Adult soybean gall midge. Photo by J. McMechan, University of Nebraska-Lincoln.

Soybean gall midge

By Dusty Sonnenberg, CCA, Ohio Field Leader: a project of the Ohio Soybean Council and soybean checkoff

Over the years, many Ohio farmers have adopted an Integrated Pest Management (IPM) approach when it comes to protecting their soybean crop. With assistance from Ohio State University Extension entomologists, certified crop advisors, and ag retail agronomists, farmers have implemented the practice of regularly field scouting and insect identification, which are key first steps in crop protection.

Familiar insect pests such as: soybean aphids, brown marmorated stinkbugs, or common defoliators such as bean leaf beetles, Japanese beetle adults and grass hoppers, are regularly scouted for during the growing season. Scouting for the unknown pests however, is not typically done by farmers.

A few years ago, a new insect pest was found infesting soybean fields in Nebraska.

“This new pest had never been seen before, and an insect taxonomist had to help make the formal identification to determine that it actually was a new and not a previously named species,” said Kelley Tilmon, associate professor and State Specialist for field crop entomology at The Ohio State University. “Since that time, the soybean gall midge has been identified in Missouri, Iowa, South Dakota, and Minnesota. It has not been found east of the Mississippi River.”

The soybean gall midge has complete metamorphosis; which includes egg, larva, pupa and adult stages.

“The soybean gall midge larvae damage crops by feeding on the inside of the stem, cutting off the vascular flow,” Tilmon said. “There can be a dozen or more larvae per stem. The larvae feeding disrupts the vascular flow and causes the stem to become brittle at the base. This can lead to lodging, and ultimately kill the plant.”

Research, funded in part by check-off dollars from the Ohio Soybean Council, and North Central Soybean Research Program, is being conducted to learn more about this new pest. Researchers think that the soybean gall midge overwinters as a larva in silken cocoons in the soil. In the early spring the larva pupate and eventually the adult midges emerge.

“When the adults emerge, they migrate to a neighboring soybean field and lay their eggs in the base of the soybean stem,” Tilmon said. “Once the eggs hatch, the larvae feed inside the stem. Feeding damage typically occurs in late June.”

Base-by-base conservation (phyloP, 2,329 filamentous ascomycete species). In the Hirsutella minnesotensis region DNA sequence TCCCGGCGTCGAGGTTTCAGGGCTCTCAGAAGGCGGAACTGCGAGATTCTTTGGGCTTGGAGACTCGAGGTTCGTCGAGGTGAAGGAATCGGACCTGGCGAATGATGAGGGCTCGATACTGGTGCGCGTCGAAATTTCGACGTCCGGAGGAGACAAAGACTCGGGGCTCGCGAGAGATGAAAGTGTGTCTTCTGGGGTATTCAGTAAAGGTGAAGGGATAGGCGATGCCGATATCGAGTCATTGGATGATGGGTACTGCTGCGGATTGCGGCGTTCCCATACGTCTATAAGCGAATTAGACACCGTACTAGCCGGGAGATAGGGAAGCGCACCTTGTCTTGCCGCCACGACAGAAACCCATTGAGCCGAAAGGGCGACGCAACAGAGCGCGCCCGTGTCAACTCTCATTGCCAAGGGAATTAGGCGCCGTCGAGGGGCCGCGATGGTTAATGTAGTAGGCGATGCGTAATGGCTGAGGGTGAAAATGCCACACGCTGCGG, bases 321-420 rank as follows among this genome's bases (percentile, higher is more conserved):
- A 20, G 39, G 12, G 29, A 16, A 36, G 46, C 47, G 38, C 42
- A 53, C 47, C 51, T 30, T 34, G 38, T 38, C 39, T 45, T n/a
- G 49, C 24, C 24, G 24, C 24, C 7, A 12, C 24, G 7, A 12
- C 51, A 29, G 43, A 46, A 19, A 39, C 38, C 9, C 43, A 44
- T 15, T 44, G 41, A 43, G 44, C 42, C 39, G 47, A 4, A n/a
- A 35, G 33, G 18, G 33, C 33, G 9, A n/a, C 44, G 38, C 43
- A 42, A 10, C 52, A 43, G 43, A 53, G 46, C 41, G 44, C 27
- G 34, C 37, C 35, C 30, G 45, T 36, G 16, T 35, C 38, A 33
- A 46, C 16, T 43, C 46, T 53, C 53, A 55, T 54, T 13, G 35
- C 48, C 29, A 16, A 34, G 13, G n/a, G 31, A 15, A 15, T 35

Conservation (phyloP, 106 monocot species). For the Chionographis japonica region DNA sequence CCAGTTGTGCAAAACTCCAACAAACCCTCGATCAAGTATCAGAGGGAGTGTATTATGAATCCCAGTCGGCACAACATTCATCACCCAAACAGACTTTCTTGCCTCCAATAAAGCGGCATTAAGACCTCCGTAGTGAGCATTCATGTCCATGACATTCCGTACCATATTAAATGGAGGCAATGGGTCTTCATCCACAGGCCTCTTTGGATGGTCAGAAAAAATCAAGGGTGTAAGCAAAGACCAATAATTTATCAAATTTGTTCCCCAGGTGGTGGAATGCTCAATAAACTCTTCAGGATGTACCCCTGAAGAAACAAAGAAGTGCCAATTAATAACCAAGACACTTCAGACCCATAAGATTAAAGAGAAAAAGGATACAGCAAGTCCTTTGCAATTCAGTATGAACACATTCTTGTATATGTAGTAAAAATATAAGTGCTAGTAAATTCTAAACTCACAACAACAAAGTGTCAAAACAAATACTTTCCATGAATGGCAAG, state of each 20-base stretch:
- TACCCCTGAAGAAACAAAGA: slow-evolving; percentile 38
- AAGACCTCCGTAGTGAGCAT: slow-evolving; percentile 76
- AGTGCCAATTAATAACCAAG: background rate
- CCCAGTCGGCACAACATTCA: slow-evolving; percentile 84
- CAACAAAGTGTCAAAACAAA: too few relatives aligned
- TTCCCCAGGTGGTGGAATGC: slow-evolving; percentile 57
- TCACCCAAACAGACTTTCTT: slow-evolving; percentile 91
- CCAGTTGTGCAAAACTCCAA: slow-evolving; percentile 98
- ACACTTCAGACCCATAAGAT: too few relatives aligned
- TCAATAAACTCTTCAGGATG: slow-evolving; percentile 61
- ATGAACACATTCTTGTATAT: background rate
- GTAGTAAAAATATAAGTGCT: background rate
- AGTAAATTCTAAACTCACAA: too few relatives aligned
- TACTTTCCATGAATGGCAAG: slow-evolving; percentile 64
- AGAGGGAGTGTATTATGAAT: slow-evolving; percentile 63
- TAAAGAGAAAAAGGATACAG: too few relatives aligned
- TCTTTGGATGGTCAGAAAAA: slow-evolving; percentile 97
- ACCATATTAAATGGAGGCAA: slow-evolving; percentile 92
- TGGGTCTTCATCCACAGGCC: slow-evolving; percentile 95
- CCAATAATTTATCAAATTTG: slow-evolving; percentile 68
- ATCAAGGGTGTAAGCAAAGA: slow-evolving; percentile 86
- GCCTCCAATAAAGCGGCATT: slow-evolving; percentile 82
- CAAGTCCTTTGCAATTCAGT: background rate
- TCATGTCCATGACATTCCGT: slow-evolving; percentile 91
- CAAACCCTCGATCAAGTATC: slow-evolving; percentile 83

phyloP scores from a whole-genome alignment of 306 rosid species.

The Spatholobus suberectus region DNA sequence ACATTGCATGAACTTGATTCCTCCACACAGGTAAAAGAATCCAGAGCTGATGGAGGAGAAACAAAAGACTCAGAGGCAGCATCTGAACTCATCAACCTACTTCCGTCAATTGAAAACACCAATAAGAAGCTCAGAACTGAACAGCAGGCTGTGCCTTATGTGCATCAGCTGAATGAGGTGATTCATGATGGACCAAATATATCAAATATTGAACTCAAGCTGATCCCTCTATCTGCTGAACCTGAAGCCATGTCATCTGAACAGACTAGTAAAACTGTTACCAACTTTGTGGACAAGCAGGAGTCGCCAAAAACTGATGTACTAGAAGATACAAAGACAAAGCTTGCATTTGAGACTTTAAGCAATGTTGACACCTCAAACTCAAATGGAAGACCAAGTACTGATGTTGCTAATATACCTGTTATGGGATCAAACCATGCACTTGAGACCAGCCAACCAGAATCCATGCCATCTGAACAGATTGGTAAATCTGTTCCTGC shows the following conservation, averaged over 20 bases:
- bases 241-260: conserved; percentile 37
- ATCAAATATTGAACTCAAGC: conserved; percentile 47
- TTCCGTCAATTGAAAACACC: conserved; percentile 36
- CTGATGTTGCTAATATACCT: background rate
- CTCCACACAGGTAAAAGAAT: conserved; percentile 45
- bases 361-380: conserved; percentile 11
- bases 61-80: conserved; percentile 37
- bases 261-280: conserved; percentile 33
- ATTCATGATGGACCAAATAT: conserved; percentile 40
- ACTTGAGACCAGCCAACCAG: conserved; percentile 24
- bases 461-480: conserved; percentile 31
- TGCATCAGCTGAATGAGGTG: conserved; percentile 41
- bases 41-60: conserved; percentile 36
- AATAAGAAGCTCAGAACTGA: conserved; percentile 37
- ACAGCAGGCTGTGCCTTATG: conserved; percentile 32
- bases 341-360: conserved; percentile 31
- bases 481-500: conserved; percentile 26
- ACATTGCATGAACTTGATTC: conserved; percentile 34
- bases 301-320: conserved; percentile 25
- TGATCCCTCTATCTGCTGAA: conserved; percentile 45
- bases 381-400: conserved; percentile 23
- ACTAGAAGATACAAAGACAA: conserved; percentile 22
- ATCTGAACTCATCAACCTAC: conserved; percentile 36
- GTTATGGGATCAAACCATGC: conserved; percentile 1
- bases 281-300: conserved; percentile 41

Knowledge of what to look for when scouting is important.

“The adults are only in the field for a short time. Their average emergence period lasts about two weeks, and are not easily detected without an emergence cage,” said Justin McMechan, assistant professor of entomology, and Crop Protection and Cropping Systems Specialist for the University of Nebraska-Lincoln. “It is the feeding damage that is first observed when scouting. It is observed as a blackening on the stem from the soil line to about 1.5-inches above the soil surface, about where the cotyledons are.”

While much information has been gained, there is still a good deal to be learned about the soybean gall midge. Research from the North Central Soybean Research Program indicates that this pest may have been in Nebraska back in 2011, based on the symptomology observed. It belongs to the same family as the Hessian fly and wheat midge. Early on, it was only identified to the genus, but in 2018 was described as a “new” species.

Midge infestations have occurred in soybean fields in the past, but were assumed to be a secondary infestation after plant sustained injury caused by hail or disease. In 2018 and 2019, soybean gall midge infestations were observed earlier, in higher numbers, and often in the absence of other injury or disease.

“Based on 2019 observations, it is estimated that there are two full generations per year with an additional generation that overwinters,” McMechan said.

Several questions still remain regarding the management and control of this pest. What is the efficacy of seed treatments on this pest? Is a foliar applied systemic insecticide effective? What are economic threshold levels, and what is the correct application time or growth stage? Does the soybean gall midge favor specific varieties of soybeans? Does planting date play a factor in susceptibility? Are there other host plant species? Is there any known genetic resistance that is naturally occurring? Are there any natural predators? Will the pest migrate to the eastern Corn Belt, and how quickly could we expect it in Ohio?

“With funding from the Ohio Soybean Council and the soybean check-off, I am developing an information and identification postcard for farmers that will be available and distributed across the state later this year,” Tilmon said.

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